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Job hunting during COVID-19 (part 2 of 3)

The Core New Members Interest Group would like to present a series of resources based on survey responses from hiring institutions on what has changed/evolved in the search process as a result of the current COVID-19 climate, and any tips they have for early career librarians. We have answers from a range of institutions (academic, public) in regards to a range of career paths (public services, children’s librarian, instructional). It is our hope that this will help to prepare job seekers and hiring institutions during this unprecedented time. 

Part 2 features an interview with Elizabeth Brown, Instruction Coordinator and Associate Professor at Central Washington University, James E. Brooks Library – hiring manager for the current vacant position of First Year and Transfer Experience Librarian.

1. Has your need for this position changed since the pandemic? Have your institutional needs changed since the pandemic when it comes to hiring?

Our ability to hire has definitely changed since the start of the pandemic and our institution requires more approvals to be able to offer a position. Replacing positions is also not a guarantee and we are lucky to be able to actually run a search. With regards to institutional needs at an academic institution, the most sweeping change I’ve seen is thinking in terms of online transferability. Higher education has had to move online quickly and often with fewer resources to do so. This requires creatively assessing the services we’re able to offer and how we can make online equivalents, or safe in-person options.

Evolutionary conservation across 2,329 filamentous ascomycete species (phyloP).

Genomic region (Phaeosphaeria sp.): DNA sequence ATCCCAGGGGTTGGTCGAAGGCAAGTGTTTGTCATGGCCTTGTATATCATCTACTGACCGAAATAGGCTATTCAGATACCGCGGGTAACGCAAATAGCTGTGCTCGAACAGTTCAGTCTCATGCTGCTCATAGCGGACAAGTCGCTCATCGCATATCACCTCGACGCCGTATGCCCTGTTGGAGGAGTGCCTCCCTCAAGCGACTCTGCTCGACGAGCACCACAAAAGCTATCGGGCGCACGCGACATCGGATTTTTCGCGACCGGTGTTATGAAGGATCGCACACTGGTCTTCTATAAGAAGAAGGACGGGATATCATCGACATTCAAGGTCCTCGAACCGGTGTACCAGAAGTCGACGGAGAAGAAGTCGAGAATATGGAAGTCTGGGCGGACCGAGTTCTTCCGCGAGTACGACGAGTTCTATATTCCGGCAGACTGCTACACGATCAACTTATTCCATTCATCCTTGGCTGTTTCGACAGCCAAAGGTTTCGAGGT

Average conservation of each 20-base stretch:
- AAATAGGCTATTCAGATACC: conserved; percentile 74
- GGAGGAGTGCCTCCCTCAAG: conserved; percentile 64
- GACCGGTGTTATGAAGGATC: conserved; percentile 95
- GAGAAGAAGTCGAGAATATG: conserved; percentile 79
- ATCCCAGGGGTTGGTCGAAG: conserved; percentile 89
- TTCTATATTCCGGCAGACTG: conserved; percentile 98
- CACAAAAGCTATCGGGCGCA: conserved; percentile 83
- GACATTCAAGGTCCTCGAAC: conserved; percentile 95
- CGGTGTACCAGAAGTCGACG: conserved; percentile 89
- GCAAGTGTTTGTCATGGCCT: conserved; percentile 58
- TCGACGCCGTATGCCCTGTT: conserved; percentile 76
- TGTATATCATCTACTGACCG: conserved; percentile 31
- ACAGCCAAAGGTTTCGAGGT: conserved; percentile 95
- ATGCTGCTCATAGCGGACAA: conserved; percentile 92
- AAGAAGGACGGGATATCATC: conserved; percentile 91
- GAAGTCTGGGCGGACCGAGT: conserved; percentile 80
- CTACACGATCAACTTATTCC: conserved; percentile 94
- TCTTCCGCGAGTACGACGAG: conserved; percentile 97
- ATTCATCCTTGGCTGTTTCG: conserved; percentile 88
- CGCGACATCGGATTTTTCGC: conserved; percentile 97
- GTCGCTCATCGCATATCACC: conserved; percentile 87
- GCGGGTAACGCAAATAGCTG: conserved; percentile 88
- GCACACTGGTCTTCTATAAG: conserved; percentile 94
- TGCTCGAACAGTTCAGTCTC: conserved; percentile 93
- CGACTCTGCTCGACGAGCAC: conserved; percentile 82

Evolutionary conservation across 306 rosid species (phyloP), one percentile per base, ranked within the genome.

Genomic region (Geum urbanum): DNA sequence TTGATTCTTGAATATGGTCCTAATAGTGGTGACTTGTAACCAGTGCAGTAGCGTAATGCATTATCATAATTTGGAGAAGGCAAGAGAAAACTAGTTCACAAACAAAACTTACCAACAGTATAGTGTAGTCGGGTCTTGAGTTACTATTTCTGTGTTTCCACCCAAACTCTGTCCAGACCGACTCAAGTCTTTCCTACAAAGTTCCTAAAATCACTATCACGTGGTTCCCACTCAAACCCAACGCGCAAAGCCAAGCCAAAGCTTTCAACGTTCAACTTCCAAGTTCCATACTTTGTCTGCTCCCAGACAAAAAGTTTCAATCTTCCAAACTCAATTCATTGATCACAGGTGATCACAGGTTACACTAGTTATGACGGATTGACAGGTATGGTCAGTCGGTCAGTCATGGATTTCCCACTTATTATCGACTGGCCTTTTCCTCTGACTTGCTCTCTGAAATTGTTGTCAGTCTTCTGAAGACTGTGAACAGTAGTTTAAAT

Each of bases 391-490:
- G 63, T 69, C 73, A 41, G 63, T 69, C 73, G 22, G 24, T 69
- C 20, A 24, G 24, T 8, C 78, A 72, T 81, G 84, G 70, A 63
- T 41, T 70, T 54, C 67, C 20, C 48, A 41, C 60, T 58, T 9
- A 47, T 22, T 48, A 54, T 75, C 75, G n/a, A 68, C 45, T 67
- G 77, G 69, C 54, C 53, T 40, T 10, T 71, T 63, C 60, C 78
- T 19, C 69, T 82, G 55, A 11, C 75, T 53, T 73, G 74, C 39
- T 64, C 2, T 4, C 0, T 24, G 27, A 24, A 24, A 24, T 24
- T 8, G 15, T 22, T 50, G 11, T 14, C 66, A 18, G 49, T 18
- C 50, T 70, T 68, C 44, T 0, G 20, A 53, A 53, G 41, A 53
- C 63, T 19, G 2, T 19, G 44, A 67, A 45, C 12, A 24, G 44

2. Have you found that your pool of applicants is different now from hiring similar positions pre-pandemic?

While it’s too soon to make generalizations about differences in the applicants, I can say that the competition is significant. Restrictions on higher education has made it more challenging to run a search and there are a shortage of academic library work opportunities. Ultimately, this has meant that more people are applying to the same jobs. This isn’t particularly encouraging news if you are on the market for a job; however, it can be helpful for keeping the job hunt in perspective. It’s easy to get discouraged if you’re not getting a call-back or an interview. Knowing that it’s a competitive environment means it might take longer, but there are a lot of outside factors that aren’t worth spending job seeking energy worrying about because they are outside your control.

3. Do you have any tips for job seekers in this new environment? 

While there are definitely new aspects and challenges in library work that have developed since the start of the pandemic, the good news for job seekers is that most of the same essential skills are still as relevant as ever. Information literacy, critical thinking, flexibility, project management, communication, collections knowledge, research skills, and collaboration are as important as they were pre-pandemic. Applying these to the job hunt means reading the job description and required qualifications closely, considering your transferable skills, and addressing them in your application materials. Something new about applying for jobs now is that you also have a pandemic story. How did your library respond to state or local safety requirements? Do you have any interesting or relevant connections you’ve had to make through your work? We all have a pandemic work story to tell. How you connect that experience to your application or interview can tell a future employer more about how you respond to environmental challenges.